UIII/Irkutsk A common Polar ETOPS alternate. The main and only runway 12/30 is closed due to repair from 05JAN until 26JAN. Please see NOTAM A5600/15 for further details.

UUDD/Moscow Arrival of An-124 and B747 aircraft only by prior coordination with the Airport Company until March.

VHHK/Hong Kong International Airport opened a new $10 billion concourse this week. The Midfield Concourse’s 19 gates and 20 aircraft parking stands will allow the airport to handle an additional 10 million passengers per year and will serve approximately 20% of passenger flights once it begins operating at full capacity in March, Hong Kong International said. The five-story, 1.1 million-square-foot concourse sits between the airport’s two existing runways and connects to Terminal 1 via an automatic people mover.

NFFF/Nadi FIR Until Jan 21/2016. Operators of RNAV equipped aircraft intending to operate within the NADI FIR shall plan using random routes only if the aircraft are equipped with RNP10 or better and must have HF. Non-RNP aircraft will be permitted to operate but will be required to flight plan vis published fixes air routes. Please see NOTAM A1521/15.

HSSS/Khartoum, Sudan has no Jet A1 available for Ad-hoc operations between 27DEC and 05JAN. Carry return fuel or choose another tech stop.

 

View the full International Operations Bulletin 04Jan2016

Monday Briefing: NAT Track Changes, Russia-Ukraine airline ban

26OCT2015 In around two weeks time, significant changes will occur to the design and structure of North Atlantic Tracks (NAT OTS), which have existed in their current lateral structure since the OTS introduction in 1965. The key changes are: a reduction in separation to ‘half-track’ compared to the existing structure, introduction of 24 new Oceanic Entry Points (OEP’s), and a new requirement for RNP4. A special briefing on these changes is below.

26OCT2015 With effect from yesterday, almost all Ukrainian and Russian airlines are barred from each others airports and airspace. Ukraine issued a sanctions list in September barring all except one Russian airline from operating, and in return Russia banned the three Ukrainian airlines from operating to Russia. GA, Business Aviation, and non-scheduled flights are not affected.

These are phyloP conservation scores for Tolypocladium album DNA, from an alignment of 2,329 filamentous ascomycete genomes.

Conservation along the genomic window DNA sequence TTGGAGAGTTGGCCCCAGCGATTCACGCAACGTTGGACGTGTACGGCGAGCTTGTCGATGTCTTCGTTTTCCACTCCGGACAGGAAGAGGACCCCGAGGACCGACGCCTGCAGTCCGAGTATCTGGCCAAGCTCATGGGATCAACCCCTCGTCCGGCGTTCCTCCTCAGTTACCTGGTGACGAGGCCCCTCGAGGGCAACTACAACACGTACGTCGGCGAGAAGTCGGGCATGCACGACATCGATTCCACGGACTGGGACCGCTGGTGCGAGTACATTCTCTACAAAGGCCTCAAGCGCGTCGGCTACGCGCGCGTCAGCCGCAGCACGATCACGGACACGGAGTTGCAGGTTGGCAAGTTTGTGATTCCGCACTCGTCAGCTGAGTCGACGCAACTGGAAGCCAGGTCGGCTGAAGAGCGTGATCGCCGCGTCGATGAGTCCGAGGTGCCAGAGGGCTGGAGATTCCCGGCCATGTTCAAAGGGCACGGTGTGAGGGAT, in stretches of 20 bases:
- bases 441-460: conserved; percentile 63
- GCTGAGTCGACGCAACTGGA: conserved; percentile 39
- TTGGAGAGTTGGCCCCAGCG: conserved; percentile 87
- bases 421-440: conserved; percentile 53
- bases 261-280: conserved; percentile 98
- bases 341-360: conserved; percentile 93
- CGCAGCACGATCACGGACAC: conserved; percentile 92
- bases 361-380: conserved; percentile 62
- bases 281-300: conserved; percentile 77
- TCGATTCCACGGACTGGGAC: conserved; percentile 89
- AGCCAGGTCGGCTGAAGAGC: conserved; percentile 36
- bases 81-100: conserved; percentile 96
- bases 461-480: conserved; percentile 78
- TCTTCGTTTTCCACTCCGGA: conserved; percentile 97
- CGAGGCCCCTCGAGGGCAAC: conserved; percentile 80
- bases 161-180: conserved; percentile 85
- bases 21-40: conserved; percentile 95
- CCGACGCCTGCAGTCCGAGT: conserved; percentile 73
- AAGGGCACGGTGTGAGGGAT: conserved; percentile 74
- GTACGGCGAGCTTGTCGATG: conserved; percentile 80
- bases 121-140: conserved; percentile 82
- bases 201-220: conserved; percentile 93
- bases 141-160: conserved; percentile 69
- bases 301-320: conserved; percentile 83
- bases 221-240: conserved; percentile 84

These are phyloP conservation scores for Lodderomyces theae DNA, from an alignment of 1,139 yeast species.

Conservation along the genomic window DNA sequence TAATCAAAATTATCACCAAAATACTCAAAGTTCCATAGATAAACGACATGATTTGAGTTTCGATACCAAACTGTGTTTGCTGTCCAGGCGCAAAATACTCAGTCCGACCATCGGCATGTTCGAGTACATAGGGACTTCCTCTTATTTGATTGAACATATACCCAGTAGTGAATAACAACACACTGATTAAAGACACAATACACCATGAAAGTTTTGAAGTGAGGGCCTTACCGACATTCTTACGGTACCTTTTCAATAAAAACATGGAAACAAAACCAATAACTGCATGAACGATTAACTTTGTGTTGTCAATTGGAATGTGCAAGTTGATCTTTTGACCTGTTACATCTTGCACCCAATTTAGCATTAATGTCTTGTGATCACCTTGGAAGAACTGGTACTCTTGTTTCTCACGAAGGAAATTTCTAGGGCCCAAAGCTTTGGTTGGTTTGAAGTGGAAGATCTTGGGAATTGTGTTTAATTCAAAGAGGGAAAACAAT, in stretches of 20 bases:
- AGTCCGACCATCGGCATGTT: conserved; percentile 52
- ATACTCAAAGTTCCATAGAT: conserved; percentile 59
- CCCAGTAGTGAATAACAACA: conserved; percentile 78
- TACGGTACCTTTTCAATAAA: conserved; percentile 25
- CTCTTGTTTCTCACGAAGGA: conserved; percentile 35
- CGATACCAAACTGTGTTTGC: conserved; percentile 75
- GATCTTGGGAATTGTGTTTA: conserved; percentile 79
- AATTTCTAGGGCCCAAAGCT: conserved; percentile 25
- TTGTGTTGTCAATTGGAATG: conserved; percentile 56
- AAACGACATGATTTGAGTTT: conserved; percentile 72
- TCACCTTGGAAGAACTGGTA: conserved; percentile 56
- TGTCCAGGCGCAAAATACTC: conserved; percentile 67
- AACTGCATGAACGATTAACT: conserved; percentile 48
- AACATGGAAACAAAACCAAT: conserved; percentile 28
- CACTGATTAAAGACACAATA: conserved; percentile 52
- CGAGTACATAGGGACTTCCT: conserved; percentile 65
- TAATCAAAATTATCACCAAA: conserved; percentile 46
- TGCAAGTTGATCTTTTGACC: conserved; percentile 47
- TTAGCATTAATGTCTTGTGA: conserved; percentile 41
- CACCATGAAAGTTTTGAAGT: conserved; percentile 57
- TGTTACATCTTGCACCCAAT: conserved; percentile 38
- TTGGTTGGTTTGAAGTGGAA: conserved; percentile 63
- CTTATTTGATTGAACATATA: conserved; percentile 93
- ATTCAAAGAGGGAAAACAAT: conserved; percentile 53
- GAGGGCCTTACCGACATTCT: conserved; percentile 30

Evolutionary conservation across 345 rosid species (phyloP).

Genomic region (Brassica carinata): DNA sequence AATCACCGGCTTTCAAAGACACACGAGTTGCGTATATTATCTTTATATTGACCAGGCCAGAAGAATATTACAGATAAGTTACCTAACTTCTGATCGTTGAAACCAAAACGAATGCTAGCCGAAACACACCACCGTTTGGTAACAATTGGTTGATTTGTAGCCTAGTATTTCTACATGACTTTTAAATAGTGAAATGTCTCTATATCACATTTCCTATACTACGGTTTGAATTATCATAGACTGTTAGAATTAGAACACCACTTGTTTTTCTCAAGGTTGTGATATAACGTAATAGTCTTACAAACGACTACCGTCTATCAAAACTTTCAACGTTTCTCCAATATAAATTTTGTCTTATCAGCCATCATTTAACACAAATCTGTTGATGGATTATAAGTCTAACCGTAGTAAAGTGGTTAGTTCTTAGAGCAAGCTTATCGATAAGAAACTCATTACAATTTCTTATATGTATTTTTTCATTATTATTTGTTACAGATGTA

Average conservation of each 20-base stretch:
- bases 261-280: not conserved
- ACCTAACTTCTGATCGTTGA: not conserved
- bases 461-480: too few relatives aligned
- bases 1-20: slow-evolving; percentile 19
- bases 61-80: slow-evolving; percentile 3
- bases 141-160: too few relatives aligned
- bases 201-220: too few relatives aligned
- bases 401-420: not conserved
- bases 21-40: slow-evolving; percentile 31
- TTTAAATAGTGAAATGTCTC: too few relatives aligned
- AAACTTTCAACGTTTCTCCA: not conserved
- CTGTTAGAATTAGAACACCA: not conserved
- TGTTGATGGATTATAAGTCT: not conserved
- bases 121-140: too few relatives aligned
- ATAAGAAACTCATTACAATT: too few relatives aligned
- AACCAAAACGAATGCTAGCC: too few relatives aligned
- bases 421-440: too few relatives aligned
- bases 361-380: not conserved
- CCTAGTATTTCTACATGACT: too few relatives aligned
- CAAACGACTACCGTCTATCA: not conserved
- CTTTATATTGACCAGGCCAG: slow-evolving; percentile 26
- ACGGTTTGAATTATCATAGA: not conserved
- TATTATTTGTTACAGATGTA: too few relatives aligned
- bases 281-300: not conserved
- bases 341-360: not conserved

EGPX/Scottish FIR High delays this morning 26OCT in Scottish airspace due to ATC radio system failure. EGPF/Edinburgh airport departures were suspended, now resumed, with enroute traffic rerouted to avoid Antrim, Galloway, Tay, and Talla sectors. Situation is slowly improving but potential for afternoon delays exists.

KORD/Chicago O’Hare There will be a TFR in effect for Oct 27 and Oct 28 due to VIP movement. Please see NOTAM 5/1931 for further details.

MMXX/Mexico The impact of Hurricane Patricia was less than feared. MMPR/Puerto Vallarta Airport, MMZH/Ixtapa, and MMZO/Manzanillo have all reopened and are operating normally.

KXXX/USA Current runway closures: BWI-RWY 10/28 CLOSED, IAD-RWY 01R/19L CLOSED, DTW-RWY 03R/21L 09L/27R CLOSED, SEA-RWY 16C/34C CLOSED

NAT/North Atlantic ASD15 Exercise Trident Juncture (At Sea Demonstration) military exercise until 31OCT. The designated firing areas incorporate elements of Scottish FIR/UIR, Shanwick and Reykjavik FIR as well as notified UK Danger areas. Flight planning restrictions will be applied affecting NAT Traffic on northerly routes, monitor NOTAMs.

South Pacific Tropical Cyclone Season 2015-16 begins on 01NOV. Tropical cyclone warnings in the South Pacific region, please consult the Joint Typhoon Warning Center, Fiji’s regional meteorological center responsible for tropical cyclone warnings in the South Pacific region, or Australia’s Bureau of Meteorology.

View the full International Ops Bulletin for 26OCT2015.

International Ops Bulletin
Get our weekly Ops Bulletin on changes and dangers: Airport closures, Security issues, ATC restrictions, Airspace changes, and New Charts
Sent to you every Wednesday
Thanks, I'm already a reader.